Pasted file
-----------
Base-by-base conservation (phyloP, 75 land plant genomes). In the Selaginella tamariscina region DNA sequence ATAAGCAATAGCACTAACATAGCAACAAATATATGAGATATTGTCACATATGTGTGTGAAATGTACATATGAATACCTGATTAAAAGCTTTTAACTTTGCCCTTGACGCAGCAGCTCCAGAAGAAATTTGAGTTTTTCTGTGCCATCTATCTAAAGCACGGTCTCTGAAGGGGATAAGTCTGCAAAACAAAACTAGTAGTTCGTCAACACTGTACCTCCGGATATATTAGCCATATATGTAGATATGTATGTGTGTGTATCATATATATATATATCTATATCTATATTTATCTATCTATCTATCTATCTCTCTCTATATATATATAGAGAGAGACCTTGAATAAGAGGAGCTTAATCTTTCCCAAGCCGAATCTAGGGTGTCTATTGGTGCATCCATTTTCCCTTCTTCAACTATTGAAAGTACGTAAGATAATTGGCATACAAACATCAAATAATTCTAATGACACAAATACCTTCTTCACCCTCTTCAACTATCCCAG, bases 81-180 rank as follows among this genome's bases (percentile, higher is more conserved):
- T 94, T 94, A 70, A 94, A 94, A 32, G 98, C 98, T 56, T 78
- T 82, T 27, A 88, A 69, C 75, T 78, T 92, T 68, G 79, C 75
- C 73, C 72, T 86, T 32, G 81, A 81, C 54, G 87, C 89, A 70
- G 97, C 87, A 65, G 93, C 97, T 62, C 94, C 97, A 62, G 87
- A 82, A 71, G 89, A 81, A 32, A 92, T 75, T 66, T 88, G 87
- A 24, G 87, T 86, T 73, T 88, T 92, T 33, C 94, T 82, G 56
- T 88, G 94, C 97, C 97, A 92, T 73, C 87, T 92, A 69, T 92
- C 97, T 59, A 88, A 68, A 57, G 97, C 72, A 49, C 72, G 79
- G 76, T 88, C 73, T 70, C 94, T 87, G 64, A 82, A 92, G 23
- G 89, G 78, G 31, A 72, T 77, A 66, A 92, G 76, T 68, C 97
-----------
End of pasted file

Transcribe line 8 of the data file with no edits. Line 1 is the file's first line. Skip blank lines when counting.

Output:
- T 88, G 94, C 97, C 97, A 92, T 73, C 87, T 92, A 69, T 92